The gross pollution of Indian rivers has been staring us in the face for years. This, despite vast amounts of funds allocated for their clean-up. A study by The Energy and Resources Institute with Unicef reveals that one-fourth of children living along Delhi's Yamuna river have over 10 micrograms of lead in their blood, a high level causing health problems like hypertension and slow cognitive development. There's powerful evidence that pollution is the cause. Lead levels found in the blood of children exposed to the polluted north Delhi riverbank were eight times higher than found on cleaner stretches in upstream Haryana. Worse, the danger spreads. Toxins in the river seep into the soil, entering the food chain through vegetables grown on site and sold widely.

There can be no sharper warning about health risks from river pollution, caused by industrial effluent disposal and untreated sewage released into rivers. The practice of dumping chemicals from industries into rivers must be countered with stringent penalties for violation of norms. The Supreme Court had directed checks on polluting industries like dyeing units while advocating restrictions on plastic bags choking the environment. But a recent Comptroller and Auditor General report states that more is needed. It notes that from 428 grossly polluting industries in Delhi alone, only 80 had set up effluent treatment plants. Nor have Delhi authorities completed adequate sewage treatment lines. So, untreated sewage - growing with urban populations - is being discharged in alarming quantities into rivers like the Yamuna. Quick completion of treatment facilities with strict checks on polluting industries will bring relief to rivers and those sewn into their ecosystems. Politicians, media and civil society must help affected communities by building pressure on the urgent need for environmental governance. The route ahead is clear - why can't rivers be so?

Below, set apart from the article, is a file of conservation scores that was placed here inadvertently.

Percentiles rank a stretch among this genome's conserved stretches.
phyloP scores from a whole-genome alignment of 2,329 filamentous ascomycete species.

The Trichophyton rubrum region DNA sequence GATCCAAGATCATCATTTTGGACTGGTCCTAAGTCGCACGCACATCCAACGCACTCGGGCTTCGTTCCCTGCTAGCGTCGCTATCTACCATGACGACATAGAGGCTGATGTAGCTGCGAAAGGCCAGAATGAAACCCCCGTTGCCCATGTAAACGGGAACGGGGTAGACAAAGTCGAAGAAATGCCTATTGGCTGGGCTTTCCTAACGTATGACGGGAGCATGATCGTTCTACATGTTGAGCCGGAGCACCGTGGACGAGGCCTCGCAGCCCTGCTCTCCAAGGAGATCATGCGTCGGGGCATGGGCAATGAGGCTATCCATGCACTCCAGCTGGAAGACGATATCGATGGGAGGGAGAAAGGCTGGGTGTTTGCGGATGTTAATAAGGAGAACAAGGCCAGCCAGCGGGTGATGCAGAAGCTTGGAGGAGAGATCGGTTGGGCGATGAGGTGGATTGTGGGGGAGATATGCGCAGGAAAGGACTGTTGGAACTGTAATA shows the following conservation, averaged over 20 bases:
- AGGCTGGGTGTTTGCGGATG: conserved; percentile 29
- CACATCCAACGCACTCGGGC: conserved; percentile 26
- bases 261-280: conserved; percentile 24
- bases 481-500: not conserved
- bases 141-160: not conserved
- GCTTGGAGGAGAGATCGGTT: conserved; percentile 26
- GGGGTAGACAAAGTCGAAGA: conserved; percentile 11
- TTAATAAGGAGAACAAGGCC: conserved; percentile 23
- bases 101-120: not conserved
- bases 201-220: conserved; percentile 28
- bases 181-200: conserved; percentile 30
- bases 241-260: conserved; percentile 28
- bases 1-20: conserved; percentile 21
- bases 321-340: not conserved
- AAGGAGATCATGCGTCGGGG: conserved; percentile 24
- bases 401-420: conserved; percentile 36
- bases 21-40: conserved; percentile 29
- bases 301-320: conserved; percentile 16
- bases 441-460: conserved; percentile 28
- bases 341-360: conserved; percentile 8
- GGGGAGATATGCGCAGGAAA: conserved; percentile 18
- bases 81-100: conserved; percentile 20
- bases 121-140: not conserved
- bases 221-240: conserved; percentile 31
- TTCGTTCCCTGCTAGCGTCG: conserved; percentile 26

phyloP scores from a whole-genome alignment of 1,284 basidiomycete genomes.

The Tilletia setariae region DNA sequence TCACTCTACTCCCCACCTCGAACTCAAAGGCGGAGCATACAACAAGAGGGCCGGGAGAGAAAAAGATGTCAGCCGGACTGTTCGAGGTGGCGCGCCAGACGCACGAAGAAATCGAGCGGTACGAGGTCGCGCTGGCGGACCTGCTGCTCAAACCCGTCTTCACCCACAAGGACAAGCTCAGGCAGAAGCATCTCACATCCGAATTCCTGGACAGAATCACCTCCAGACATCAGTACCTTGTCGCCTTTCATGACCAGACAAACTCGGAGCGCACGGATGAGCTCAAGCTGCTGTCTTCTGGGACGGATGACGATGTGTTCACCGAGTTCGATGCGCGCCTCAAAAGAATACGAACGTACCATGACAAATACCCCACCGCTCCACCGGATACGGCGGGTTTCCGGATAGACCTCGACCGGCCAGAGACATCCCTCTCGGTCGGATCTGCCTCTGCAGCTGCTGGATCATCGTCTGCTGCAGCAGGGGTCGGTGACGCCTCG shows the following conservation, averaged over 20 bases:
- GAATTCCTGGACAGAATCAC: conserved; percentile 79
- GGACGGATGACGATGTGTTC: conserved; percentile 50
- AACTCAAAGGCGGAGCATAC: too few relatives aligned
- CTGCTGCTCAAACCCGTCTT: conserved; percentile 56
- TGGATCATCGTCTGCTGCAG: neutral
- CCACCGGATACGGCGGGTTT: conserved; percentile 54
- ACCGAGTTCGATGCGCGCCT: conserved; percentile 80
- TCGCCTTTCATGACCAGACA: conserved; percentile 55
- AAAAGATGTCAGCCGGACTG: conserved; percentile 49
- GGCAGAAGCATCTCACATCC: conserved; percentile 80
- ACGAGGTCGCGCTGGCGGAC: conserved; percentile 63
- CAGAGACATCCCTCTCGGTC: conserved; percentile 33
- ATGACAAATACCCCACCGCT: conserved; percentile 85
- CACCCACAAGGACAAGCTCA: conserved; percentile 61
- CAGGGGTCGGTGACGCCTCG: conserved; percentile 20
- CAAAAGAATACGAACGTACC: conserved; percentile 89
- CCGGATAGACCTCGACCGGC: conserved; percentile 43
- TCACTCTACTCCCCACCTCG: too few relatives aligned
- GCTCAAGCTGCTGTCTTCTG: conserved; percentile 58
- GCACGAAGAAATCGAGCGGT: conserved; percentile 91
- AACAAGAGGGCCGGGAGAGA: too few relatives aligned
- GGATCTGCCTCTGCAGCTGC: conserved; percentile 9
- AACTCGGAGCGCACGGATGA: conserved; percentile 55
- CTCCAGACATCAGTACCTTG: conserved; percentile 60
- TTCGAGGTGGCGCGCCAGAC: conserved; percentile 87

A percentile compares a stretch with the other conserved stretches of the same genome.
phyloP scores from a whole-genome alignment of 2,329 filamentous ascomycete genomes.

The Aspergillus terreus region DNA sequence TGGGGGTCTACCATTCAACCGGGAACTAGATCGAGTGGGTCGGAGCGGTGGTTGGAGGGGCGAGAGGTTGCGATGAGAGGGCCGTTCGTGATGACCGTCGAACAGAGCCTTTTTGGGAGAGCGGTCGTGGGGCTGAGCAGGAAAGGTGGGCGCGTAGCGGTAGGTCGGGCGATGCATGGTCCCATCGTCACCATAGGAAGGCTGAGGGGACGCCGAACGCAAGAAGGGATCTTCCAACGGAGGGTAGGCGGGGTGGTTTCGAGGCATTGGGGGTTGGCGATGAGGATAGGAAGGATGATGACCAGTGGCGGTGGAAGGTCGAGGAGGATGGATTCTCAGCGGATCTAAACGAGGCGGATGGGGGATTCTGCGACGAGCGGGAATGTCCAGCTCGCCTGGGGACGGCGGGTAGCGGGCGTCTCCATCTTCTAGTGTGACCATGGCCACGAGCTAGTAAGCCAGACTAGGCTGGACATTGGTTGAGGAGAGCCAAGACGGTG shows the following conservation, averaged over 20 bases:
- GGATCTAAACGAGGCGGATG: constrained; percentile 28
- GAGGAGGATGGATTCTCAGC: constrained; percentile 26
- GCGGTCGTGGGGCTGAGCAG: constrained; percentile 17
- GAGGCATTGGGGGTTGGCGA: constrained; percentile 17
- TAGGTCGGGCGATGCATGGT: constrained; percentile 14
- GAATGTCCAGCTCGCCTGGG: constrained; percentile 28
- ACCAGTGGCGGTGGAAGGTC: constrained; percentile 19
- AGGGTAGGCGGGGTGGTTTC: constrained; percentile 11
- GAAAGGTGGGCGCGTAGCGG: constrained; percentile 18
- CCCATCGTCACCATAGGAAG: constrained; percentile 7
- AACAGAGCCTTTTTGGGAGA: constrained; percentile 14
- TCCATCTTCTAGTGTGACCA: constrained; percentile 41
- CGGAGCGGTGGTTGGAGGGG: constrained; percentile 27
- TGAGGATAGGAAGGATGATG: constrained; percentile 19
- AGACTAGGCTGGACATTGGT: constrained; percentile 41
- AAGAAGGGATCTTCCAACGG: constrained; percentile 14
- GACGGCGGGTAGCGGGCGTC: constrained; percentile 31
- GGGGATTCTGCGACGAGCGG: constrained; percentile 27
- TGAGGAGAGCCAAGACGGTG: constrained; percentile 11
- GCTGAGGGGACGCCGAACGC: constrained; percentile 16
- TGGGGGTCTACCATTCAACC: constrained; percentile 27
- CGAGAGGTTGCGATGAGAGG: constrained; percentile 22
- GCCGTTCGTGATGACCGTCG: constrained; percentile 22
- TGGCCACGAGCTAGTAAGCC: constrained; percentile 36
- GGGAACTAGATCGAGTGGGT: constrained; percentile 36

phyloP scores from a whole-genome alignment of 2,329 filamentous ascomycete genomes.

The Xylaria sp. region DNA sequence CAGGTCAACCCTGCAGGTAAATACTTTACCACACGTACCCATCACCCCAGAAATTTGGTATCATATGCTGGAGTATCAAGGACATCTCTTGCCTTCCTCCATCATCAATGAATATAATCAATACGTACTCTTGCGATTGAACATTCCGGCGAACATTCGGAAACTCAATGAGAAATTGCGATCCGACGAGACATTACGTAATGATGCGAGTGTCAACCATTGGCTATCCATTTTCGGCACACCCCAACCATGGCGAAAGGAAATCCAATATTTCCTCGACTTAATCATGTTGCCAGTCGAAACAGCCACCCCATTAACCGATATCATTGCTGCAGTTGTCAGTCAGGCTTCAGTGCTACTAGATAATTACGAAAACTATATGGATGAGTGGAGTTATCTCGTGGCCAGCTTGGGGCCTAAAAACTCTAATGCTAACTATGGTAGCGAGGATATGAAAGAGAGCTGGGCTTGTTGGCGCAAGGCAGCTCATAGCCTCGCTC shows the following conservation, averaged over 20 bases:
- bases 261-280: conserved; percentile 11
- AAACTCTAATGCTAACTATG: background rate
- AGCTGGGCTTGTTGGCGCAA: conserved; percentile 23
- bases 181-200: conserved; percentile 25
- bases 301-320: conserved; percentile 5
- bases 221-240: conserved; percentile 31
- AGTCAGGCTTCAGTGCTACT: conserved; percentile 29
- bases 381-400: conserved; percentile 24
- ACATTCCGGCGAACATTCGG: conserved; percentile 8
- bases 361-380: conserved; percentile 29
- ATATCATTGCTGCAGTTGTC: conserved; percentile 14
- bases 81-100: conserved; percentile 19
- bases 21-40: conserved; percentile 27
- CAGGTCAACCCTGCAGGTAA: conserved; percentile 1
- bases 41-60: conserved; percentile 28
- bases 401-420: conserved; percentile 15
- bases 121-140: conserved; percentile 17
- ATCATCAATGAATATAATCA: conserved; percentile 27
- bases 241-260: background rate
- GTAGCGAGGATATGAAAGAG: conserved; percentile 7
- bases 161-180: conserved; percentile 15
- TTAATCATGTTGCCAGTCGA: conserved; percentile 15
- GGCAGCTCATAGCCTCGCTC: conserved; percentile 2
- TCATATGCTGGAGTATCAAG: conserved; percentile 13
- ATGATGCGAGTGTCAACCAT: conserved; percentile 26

Tags: River

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